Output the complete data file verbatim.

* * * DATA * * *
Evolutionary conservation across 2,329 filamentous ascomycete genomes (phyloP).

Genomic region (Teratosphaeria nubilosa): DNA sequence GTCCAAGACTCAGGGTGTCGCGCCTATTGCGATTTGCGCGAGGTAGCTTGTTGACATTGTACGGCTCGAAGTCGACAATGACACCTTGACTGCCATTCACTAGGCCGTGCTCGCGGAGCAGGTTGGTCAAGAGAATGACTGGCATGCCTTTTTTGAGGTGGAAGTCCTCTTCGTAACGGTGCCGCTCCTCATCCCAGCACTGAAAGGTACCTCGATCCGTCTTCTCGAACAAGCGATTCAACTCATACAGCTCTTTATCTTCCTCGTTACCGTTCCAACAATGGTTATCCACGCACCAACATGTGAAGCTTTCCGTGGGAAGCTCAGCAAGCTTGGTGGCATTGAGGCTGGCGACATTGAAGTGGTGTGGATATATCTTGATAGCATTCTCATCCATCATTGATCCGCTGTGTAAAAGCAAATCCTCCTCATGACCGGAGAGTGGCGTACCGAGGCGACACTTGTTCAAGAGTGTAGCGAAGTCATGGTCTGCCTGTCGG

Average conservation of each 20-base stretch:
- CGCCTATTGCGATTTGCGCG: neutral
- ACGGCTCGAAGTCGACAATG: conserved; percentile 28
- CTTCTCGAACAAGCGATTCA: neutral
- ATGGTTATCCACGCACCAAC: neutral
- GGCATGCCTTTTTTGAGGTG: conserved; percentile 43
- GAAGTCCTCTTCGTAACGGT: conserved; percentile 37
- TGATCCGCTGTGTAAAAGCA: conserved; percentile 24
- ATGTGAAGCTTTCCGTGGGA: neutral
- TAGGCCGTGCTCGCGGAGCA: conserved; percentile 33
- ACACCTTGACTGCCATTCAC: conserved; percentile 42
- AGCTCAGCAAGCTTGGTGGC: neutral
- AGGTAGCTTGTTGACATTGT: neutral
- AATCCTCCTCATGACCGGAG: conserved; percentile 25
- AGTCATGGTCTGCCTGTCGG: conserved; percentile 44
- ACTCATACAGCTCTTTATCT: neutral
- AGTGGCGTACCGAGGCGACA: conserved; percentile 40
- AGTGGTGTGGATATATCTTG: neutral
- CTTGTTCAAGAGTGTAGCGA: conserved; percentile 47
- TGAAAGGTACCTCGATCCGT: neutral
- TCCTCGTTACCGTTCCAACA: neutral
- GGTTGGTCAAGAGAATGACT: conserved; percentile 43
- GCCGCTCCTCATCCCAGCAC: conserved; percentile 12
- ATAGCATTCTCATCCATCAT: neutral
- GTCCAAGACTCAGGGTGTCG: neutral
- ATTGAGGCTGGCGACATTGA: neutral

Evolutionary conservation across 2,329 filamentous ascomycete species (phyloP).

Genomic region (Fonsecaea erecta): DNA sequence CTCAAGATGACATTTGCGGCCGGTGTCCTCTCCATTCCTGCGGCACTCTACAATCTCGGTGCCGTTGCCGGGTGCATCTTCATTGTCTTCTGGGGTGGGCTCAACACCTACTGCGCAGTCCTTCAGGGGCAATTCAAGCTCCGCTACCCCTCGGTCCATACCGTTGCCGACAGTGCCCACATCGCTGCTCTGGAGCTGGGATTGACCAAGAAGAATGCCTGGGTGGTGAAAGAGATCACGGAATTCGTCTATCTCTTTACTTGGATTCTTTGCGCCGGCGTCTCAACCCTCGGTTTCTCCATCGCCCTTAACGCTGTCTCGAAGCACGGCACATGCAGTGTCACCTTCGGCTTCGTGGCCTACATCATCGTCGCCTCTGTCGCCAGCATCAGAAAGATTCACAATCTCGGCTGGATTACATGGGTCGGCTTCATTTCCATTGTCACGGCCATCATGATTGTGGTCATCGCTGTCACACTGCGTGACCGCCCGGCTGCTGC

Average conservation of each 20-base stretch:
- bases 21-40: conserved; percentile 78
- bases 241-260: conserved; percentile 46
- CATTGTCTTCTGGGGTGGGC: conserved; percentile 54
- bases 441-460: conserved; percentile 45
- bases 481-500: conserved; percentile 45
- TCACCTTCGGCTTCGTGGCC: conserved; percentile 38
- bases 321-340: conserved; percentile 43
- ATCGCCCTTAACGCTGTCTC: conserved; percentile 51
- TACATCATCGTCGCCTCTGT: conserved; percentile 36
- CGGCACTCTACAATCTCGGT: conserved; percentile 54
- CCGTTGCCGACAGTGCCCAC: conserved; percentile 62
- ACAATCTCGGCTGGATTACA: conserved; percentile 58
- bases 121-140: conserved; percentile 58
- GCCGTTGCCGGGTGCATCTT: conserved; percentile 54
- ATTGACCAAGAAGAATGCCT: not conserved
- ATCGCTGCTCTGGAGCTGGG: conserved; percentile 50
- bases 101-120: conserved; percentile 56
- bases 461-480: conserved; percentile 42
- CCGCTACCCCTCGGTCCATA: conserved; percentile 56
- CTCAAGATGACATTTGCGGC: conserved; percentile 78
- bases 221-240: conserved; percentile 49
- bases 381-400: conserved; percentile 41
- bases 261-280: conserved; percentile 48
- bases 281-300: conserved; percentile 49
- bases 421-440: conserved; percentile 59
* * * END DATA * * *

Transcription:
Evolutionary conservation across 2,329 filamentous ascomycete genomes (phyloP).

Genomic region (Teratosphaeria nubilosa): DNA sequence GTCCAAGACTCAGGGTGTCGCGCCTATTGCGATTTGCGCGAGGTAGCTTGTTGACATTGTACGGCTCGAAGTCGACAATGACACCTTGACTGCCATTCACTAGGCCGTGCTCGCGGAGCAGGTTGGTCAAGAGAATGACTGGCATGCCTTTTTTGAGGTGGAAGTCCTCTTCGTAACGGTGCCGCTCCTCATCCCAGCACTGAAAGGTACCTCGATCCGTCTTCTCGAACAAGCGATTCAACTCATACAGCTCTTTATCTTCCTCGTTACCGTTCCAACAATGGTTATCCACGCACCAACATGTGAAGCTTTCCGTGGGAAGCTCAGCAAGCTTGGTGGCATTGAGGCTGGCGACATTGAAGTGGTGTGGATATATCTTGATAGCATTCTCATCCATCATTGATCCGCTGTGTAAAAGCAAATCCTCCTCATGACCGGAGAGTGGCGTACCGAGGCGACACTTGTTCAAGAGTGTAGCGAAGTCATGGTCTGCCTGTCGG

Average conservation of each 20-base stretch:
- CGCCTATTGCGATTTGCGCG: neutral
- ACGGCTCGAAGTCGACAATG: conserved; percentile 28
- CTTCTCGAACAAGCGATTCA: neutral
- ATGGTTATCCACGCACCAAC: neutral
- GGCATGCCTTTTTTGAGGTG: conserved; percentile 43
- GAAGTCCTCTTCGTAACGGT: conserved; percentile 37
- TGATCCGCTGTGTAAAAGCA: conserved; percentile 24
- ATGTGAAGCTTTCCGTGGGA: neutral
- TAGGCCGTGCTCGCGGAGCA: conserved; percentile 33
- ACACCTTGACTGCCATTCAC: conserved; percentile 42
- AGCTCAGCAAGCTTGGTGGC: neutral
- AGGTAGCTTGTTGACATTGT: neutral
- AATCCTCCTCATGACCGGAG: conserved; percentile 25
- AGTCATGGTCTGCCTGTCGG: conserved; percentile 44
- ACTCATACAGCTCTTTATCT: neutral
- AGTGGCGTACCGAGGCGACA: conserved; percentile 40
- AGTGGTGTGGATATATCTTG: neutral
- CTTGTTCAAGAGTGTAGCGA: conserved; percentile 47
- TGAAAGGTACCTCGATCCGT: neutral
- TCCTCGTTACCGTTCCAACA: neutral
- GGTTGGTCAAGAGAATGACT: conserved; percentile 43
- GCCGCTCCTCATCCCAGCAC: conserved; percentile 12
- ATAGCATTCTCATCCATCAT: neutral
- GTCCAAGACTCAGGGTGTCG: neutral
- ATTGAGGCTGGCGACATTGA: neutral

Evolutionary conservation across 2,329 filamentous ascomycete species (phyloP).

Genomic region (Fonsecaea erecta): DNA sequence CTCAAGATGACATTTGCGGCCGGTGTCCTCTCCATTCCTGCGGCACTCTACAATCTCGGTGCCGTTGCCGGGTGCATCTTCATTGTCTTCTGGGGTGGGCTCAACACCTACTGCGCAGTCCTTCAGGGGCAATTCAAGCTCCGCTACCCCTCGGTCCATACCGTTGCCGACAGTGCCCACATCGCTGCTCTGGAGCTGGGATTGACCAAGAAGAATGCCTGGGTGGTGAAAGAGATCACGGAATTCGTCTATCTCTTTACTTGGATTCTTTGCGCCGGCGTCTCAACCCTCGGTTTCTCCATCGCCCTTAACGCTGTCTCGAAGCACGGCACATGCAGTGTCACCTTCGGCTTCGTGGCCTACATCATCGTCGCCTCTGTCGCCAGCATCAGAAAGATTCACAATCTCGGCTGGATTACATGGGTCGGCTTCATTTCCATTGTCACGGCCATCATGATTGTGGTCATCGCTGTCACACTGCGTGACCGCCCGGCTGCTGC

Average conservation of each 20-base stretch:
- bases 21-40: conserved; percentile 78
- bases 241-260: conserved; percentile 46
- CATTGTCTTCTGGGGTGGGC: conserved; percentile 54
- bases 441-460: conserved; percentile 45
- bases 481-500: conserved; percentile 45
- TCACCTTCGGCTTCGTGGCC: conserved; percentile 38
- bases 321-340: conserved; percentile 43
- ATCGCCCTTAACGCTGTCTC: conserved; percentile 51
- TACATCATCGTCGCCTCTGT: conserved; percentile 36
- CGGCACTCTACAATCTCGGT: conserved; percentile 54
- CCGTTGCCGACAGTGCCCAC: conserved; percentile 62
- ACAATCTCGGCTGGATTACA: conserved; percentile 58
- bases 121-140: conserved; percentile 58
- GCCGTTGCCGGGTGCATCTT: conserved; percentile 54
- ATTGACCAAGAAGAATGCCT: not conserved
- ATCGCTGCTCTGGAGCTGGG: conserved; percentile 50
- bases 101-120: conserved; percentile 56
- bases 461-480: conserved; percentile 42
- CCGCTACCCCTCGGTCCATA: conserved; percentile 56
- CTCAAGATGACATTTGCGGC: conserved; percentile 78
- bases 221-240: conserved; percentile 49
- bases 381-400: conserved; percentile 41
- bases 261-280: conserved; percentile 48
- bases 281-300: conserved; percentile 49
- bases 421-440: conserved; percentile 59